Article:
The USDA on Friday released its biannual global coffee market predictions, one of the most in-depth data sets in the global industry, and one that routinely draws the attention of headline writers.
The headline this time around reads something like, “Americans Are Drinking Less Coffee for the First Time in Years,” and the subheads are also remarkably consistent, saying, “This is bad news for the coffee industry and K-cups are to blame.” You can currently see versions of this story in Time and the Eater, but those both followed Reuters, who signaled the panic with the story, “Americans Are Drinking Less Coffee, One K-Cup at a Time.”
But before any of you in the non-pod segments lose sleep over this idea, let’s break down the Reuters piece. It leads with:
Americans are spending more money on coffee than ever before, but for the first time in six years, they will be drinking less of it as the single-serve revolution transforms the brewing habits of the world’s largest coffee-drinking nation.
In an attempt to back this up, Reuters states:
The nation will be the only one of the top eight global coffee-drinking countries to see a decline in consumption, with overall global demand rising by nearly 2 million bags to 147.6 million bags.
The forecast will upset traders and roasters as arabica coffee futures prices continue to fall amid plentiful supplies.
It is true coffee prices are at a 17-month low, at least according to the latest numbers from the London-based International Coffee Organization, but commodity futures and prices remain far more cyclical in nature than do consumption trends. Green coffee prices reflect real-time factors like weather conditions in the world’s top growing country, Brazil, or current inventories, whereas consumption trends tend to either hold steady or move in one direction with some consistency over time.
The data point providing the basis for the Reuters story comes straight from a consumption chart within the USDA’s report. The prediction is that Americans will consume 23,700 bags of coffee in 2015/16, down from 23,974 in 2014/15. This is a predicted decrease of 1.01 percent. To put these 23,700 bags in perspective, it is 1.02 percent higher than the average number of bags Americans have consumed in the past five years.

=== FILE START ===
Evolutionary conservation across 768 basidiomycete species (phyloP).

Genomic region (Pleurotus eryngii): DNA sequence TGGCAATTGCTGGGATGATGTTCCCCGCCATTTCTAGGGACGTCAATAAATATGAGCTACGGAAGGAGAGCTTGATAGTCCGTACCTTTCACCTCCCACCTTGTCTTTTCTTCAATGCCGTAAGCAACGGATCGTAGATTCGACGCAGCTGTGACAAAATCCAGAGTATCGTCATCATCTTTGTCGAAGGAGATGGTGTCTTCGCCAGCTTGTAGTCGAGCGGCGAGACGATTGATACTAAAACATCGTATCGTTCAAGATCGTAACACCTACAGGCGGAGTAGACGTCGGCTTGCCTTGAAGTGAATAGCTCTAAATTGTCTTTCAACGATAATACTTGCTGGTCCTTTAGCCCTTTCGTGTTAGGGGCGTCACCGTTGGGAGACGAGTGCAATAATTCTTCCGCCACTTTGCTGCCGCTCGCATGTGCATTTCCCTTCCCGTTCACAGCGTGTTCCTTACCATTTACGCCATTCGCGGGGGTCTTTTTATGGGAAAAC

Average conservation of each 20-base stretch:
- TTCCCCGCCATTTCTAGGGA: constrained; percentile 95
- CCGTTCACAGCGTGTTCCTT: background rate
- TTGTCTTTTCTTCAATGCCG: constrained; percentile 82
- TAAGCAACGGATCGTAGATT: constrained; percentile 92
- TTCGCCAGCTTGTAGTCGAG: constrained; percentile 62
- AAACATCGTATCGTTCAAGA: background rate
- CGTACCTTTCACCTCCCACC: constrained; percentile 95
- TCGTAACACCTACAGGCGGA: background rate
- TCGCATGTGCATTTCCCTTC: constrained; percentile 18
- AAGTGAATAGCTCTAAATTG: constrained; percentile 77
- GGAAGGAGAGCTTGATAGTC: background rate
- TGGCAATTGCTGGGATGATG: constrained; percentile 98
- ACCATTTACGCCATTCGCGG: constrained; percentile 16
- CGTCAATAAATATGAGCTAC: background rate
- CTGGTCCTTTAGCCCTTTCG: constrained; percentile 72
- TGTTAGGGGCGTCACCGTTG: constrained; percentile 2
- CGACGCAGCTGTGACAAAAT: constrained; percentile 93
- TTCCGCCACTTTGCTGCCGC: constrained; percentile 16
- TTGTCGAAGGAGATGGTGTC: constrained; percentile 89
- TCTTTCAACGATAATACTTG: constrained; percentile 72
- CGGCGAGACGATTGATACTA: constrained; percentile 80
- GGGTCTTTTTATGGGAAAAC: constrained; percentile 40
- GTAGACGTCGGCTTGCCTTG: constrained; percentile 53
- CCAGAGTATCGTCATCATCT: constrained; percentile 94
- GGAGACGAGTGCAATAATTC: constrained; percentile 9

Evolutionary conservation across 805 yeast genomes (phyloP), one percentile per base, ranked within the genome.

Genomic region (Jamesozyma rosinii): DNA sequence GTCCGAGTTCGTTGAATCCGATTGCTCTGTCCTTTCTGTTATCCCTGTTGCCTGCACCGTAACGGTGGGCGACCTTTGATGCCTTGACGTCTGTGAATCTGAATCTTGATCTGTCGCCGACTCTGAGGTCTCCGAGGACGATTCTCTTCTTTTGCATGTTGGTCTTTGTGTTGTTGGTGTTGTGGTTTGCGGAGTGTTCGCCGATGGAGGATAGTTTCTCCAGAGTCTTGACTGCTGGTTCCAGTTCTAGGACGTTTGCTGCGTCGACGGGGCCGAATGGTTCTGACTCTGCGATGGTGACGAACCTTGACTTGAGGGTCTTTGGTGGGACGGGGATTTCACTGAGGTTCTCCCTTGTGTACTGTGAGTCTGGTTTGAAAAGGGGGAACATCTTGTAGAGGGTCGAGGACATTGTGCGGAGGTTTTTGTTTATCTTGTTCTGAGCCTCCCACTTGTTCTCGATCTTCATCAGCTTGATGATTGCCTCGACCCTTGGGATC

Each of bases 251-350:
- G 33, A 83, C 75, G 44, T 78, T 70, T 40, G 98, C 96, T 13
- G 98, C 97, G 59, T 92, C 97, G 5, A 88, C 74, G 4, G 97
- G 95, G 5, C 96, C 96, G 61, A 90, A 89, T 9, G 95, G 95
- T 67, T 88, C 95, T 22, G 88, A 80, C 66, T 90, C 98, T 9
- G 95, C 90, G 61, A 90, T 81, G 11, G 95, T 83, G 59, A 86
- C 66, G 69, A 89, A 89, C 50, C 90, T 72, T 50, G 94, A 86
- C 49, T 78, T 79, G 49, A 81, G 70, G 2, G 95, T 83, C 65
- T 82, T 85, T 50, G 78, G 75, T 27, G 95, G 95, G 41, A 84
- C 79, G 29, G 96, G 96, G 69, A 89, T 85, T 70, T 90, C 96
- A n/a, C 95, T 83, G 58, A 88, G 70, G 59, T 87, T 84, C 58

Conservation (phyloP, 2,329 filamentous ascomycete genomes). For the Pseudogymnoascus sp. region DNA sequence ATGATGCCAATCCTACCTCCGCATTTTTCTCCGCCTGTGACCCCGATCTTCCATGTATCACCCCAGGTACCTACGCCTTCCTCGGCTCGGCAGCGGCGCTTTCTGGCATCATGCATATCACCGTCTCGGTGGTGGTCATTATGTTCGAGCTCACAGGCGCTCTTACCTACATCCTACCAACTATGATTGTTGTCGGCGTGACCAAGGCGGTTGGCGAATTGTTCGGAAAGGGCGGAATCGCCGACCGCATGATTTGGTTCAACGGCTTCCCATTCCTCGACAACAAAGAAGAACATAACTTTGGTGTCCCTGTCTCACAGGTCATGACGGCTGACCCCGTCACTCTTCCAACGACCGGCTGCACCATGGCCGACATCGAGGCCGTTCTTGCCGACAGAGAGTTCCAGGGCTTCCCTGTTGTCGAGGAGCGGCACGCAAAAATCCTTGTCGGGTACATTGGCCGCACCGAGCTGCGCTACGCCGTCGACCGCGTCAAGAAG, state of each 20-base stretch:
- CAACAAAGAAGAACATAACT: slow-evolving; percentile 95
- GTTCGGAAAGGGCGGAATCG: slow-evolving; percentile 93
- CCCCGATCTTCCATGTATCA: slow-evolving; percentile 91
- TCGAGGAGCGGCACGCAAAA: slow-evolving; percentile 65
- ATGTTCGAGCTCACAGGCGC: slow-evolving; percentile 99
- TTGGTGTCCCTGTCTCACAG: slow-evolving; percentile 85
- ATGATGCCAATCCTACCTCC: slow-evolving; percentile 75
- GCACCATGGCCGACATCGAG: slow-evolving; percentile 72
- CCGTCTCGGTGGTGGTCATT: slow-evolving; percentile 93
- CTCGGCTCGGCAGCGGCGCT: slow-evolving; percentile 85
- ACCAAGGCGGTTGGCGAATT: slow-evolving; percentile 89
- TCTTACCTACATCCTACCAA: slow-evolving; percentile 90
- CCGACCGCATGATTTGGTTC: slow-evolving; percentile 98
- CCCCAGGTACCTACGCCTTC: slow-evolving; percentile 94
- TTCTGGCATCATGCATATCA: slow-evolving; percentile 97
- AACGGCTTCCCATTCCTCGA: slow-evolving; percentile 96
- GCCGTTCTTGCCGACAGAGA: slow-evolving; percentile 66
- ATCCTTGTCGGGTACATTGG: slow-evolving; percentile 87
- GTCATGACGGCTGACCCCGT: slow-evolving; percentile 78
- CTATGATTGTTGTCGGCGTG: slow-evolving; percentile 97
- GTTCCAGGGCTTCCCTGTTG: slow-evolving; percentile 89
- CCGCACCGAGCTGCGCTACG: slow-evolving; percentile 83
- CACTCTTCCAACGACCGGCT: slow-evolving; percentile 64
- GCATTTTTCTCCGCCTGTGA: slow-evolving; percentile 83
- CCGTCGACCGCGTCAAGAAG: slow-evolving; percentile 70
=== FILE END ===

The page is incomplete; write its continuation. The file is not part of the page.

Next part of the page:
With data this large, percentages like 1.01 or 1.02 are hardly blips. They more closely resemble zero than they do any meaningful variation. In technical terms, they are within the margin of error.
Despite this weak starting point, the Reuters piece repeatedly turns to k-cups as the culprit for this “upsetting” consumption trend, saying:
The report provides further evidence that the growing popularity of single-serve pods, dominated by Keurig Green Mountain’s K-Cups, is having a material impact on U.S. demand for green coffee beans, market participants said.
As Americans shift from traditional roast and ground coffee toward single-serve, they are brewing only what they intend to drink, reducing the amount thrown down the drain.
The only source Reuters identifies in the story is Pedro Gavina of the California roastery Gavina & Sons, who gives this killer quote:
“People used to make a pot of coffee, now they make a cup,” said Pedro Gavina, owner of Vernon, California-based roaster Gavina & Sons. “Right there we’re losing the sink as a consumer.”
It’s an interesting theory, and one worth exploring, but it is merely one piece of anecdotal evidence, hardly admissible as a hard fact about the market.
Reuters does point out that the estimated consumption drop — however negligible — is in time with the rise in household ownership of single-cup capsule machines, citing data from the most recent National Coffee Association consumer trends report. What Reuters fails to point out is that in increase in consumption from 2013/14 to 2014/15 also came during an exponential growth time for k-cups and other single-cup systems.